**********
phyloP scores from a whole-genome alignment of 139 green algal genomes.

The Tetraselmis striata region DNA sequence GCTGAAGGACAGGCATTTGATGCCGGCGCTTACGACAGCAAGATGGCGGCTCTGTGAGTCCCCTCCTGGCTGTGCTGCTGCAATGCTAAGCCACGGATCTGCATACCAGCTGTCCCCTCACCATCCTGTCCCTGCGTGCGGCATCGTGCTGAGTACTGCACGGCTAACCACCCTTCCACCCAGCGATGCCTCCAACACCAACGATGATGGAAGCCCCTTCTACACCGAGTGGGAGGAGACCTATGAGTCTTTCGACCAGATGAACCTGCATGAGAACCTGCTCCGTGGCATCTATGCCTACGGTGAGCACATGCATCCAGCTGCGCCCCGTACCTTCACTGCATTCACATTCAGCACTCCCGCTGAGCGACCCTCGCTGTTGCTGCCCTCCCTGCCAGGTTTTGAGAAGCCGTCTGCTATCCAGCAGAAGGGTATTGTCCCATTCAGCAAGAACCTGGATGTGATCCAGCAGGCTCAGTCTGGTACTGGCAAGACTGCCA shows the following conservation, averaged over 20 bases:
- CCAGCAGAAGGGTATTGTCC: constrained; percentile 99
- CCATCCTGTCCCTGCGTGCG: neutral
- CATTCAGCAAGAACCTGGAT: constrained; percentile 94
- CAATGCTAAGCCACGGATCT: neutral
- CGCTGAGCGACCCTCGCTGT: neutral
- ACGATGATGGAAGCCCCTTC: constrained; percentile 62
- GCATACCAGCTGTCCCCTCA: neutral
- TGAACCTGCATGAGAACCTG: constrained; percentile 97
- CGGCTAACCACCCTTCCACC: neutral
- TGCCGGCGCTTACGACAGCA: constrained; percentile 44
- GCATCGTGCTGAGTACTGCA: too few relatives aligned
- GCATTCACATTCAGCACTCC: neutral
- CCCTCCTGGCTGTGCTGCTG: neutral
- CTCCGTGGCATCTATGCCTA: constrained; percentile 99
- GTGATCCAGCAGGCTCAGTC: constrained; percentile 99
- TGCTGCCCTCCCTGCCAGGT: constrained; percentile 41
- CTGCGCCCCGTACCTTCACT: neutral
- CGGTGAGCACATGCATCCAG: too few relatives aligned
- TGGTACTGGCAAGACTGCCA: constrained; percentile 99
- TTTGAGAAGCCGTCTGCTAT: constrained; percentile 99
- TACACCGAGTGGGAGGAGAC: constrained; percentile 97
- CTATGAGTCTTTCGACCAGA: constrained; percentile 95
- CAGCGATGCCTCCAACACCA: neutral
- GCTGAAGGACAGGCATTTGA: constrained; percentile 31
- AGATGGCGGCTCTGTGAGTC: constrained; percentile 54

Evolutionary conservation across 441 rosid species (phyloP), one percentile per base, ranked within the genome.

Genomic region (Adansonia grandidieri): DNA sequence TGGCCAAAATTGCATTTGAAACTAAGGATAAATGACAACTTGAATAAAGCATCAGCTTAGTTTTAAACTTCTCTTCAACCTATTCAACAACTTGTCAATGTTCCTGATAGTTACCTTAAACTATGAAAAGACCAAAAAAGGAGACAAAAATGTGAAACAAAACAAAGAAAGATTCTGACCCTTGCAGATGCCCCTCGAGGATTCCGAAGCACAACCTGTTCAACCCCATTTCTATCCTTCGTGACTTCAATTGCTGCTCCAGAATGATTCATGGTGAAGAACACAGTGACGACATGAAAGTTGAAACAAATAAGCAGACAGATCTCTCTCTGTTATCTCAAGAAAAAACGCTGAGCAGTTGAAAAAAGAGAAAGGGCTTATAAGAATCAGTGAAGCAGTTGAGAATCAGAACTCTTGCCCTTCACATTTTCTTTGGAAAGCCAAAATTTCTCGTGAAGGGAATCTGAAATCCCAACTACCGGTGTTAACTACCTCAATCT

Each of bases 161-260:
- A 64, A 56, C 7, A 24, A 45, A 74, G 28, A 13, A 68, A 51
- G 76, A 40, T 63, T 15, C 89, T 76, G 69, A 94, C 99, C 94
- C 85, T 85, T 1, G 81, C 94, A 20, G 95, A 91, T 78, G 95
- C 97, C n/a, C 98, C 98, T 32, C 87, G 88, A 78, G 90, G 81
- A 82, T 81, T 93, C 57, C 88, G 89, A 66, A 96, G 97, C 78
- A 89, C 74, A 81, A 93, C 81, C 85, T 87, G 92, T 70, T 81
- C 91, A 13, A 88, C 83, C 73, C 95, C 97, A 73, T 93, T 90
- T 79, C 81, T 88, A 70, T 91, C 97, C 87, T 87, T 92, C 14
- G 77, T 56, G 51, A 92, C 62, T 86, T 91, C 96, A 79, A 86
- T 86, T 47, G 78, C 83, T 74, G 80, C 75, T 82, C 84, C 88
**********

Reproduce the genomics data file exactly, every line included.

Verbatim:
phyloP scores from a whole-genome alignment of 139 green algal genomes.

The Tetraselmis striata region DNA sequence GCTGAAGGACAGGCATTTGATGCCGGCGCTTACGACAGCAAGATGGCGGCTCTGTGAGTCCCCTCCTGGCTGTGCTGCTGCAATGCTAAGCCACGGATCTGCATACCAGCTGTCCCCTCACCATCCTGTCCCTGCGTGCGGCATCGTGCTGAGTACTGCACGGCTAACCACCCTTCCACCCAGCGATGCCTCCAACACCAACGATGATGGAAGCCCCTTCTACACCGAGTGGGAGGAGACCTATGAGTCTTTCGACCAGATGAACCTGCATGAGAACCTGCTCCGTGGCATCTATGCCTACGGTGAGCACATGCATCCAGCTGCGCCCCGTACCTTCACTGCATTCACATTCAGCACTCCCGCTGAGCGACCCTCGCTGTTGCTGCCCTCCCTGCCAGGTTTTGAGAAGCCGTCTGCTATCCAGCAGAAGGGTATTGTCCCATTCAGCAAGAACCTGGATGTGATCCAGCAGGCTCAGTCTGGTACTGGCAAGACTGCCA shows the following conservation, averaged over 20 bases:
- CCAGCAGAAGGGTATTGTCC: constrained; percentile 99
- CCATCCTGTCCCTGCGTGCG: neutral
- CATTCAGCAAGAACCTGGAT: constrained; percentile 94
- CAATGCTAAGCCACGGATCT: neutral
- CGCTGAGCGACCCTCGCTGT: neutral
- ACGATGATGGAAGCCCCTTC: constrained; percentile 62
- GCATACCAGCTGTCCCCTCA: neutral
- TGAACCTGCATGAGAACCTG: constrained; percentile 97
- CGGCTAACCACCCTTCCACC: neutral
- TGCCGGCGCTTACGACAGCA: constrained; percentile 44
- GCATCGTGCTGAGTACTGCA: too few relatives aligned
- GCATTCACATTCAGCACTCC: neutral
- CCCTCCTGGCTGTGCTGCTG: neutral
- CTCCGTGGCATCTATGCCTA: constrained; percentile 99
- GTGATCCAGCAGGCTCAGTC: constrained; percentile 99
- TGCTGCCCTCCCTGCCAGGT: constrained; percentile 41
- CTGCGCCCCGTACCTTCACT: neutral
- CGGTGAGCACATGCATCCAG: too few relatives aligned
- TGGTACTGGCAAGACTGCCA: constrained; percentile 99
- TTTGAGAAGCCGTCTGCTAT: constrained; percentile 99
- TACACCGAGTGGGAGGAGAC: constrained; percentile 97
- CTATGAGTCTTTCGACCAGA: constrained; percentile 95
- CAGCGATGCCTCCAACACCA: neutral
- GCTGAAGGACAGGCATTTGA: constrained; percentile 31
- AGATGGCGGCTCTGTGAGTC: constrained; percentile 54

Evolutionary conservation across 441 rosid species (phyloP), one percentile per base, ranked within the genome.

Genomic region (Adansonia grandidieri): DNA sequence TGGCCAAAATTGCATTTGAAACTAAGGATAAATGACAACTTGAATAAAGCATCAGCTTAGTTTTAAACTTCTCTTCAACCTATTCAACAACTTGTCAATGTTCCTGATAGTTACCTTAAACTATGAAAAGACCAAAAAAGGAGACAAAAATGTGAAACAAAACAAAGAAAGATTCTGACCCTTGCAGATGCCCCTCGAGGATTCCGAAGCACAACCTGTTCAACCCCATTTCTATCCTTCGTGACTTCAATTGCTGCTCCAGAATGATTCATGGTGAAGAACACAGTGACGACATGAAAGTTGAAACAAATAAGCAGACAGATCTCTCTCTGTTATCTCAAGAAAAAACGCTGAGCAGTTGAAAAAAGAGAAAGGGCTTATAAGAATCAGTGAAGCAGTTGAGAATCAGAACTCTTGCCCTTCACATTTTCTTTGGAAAGCCAAAATTTCTCGTGAAGGGAATCTGAAATCCCAACTACCGGTGTTAACTACCTCAATCT

Each of bases 161-260:
- A 64, A 56, C 7, A 24, A 45, A 74, G 28, A 13, A 68, A 51
- G 76, A 40, T 63, T 15, C 89, T 76, G 69, A 94, C 99, C 94
- C 85, T 85, T 1, G 81, C 94, A 20, G 95, A 91, T 78, G 95
- C 97, C n/a, C 98, C 98, T 32, C 87, G 88, A 78, G 90, G 81
- A 82, T 81, T 93, C 57, C 88, G 89, A 66, A 96, G 97, C 78
- A 89, C 74, A 81, A 93, C 81, C 85, T 87, G 92, T 70, T 81
- C 91, A 13, A 88, C 83, C 73, C 95, C 97, A 73, T 93, T 90
- T 79, C 81, T 88, A 70, T 91, C 97, C 87, T 87, T 92, C 14
- G 77, T 56, G 51, A 92, C 62, T 86, T 91, C 96, A 79, A 86
- T 86, T 47, G 78, C 83, T 74, G 80, C 75, T 82, C 84, C 88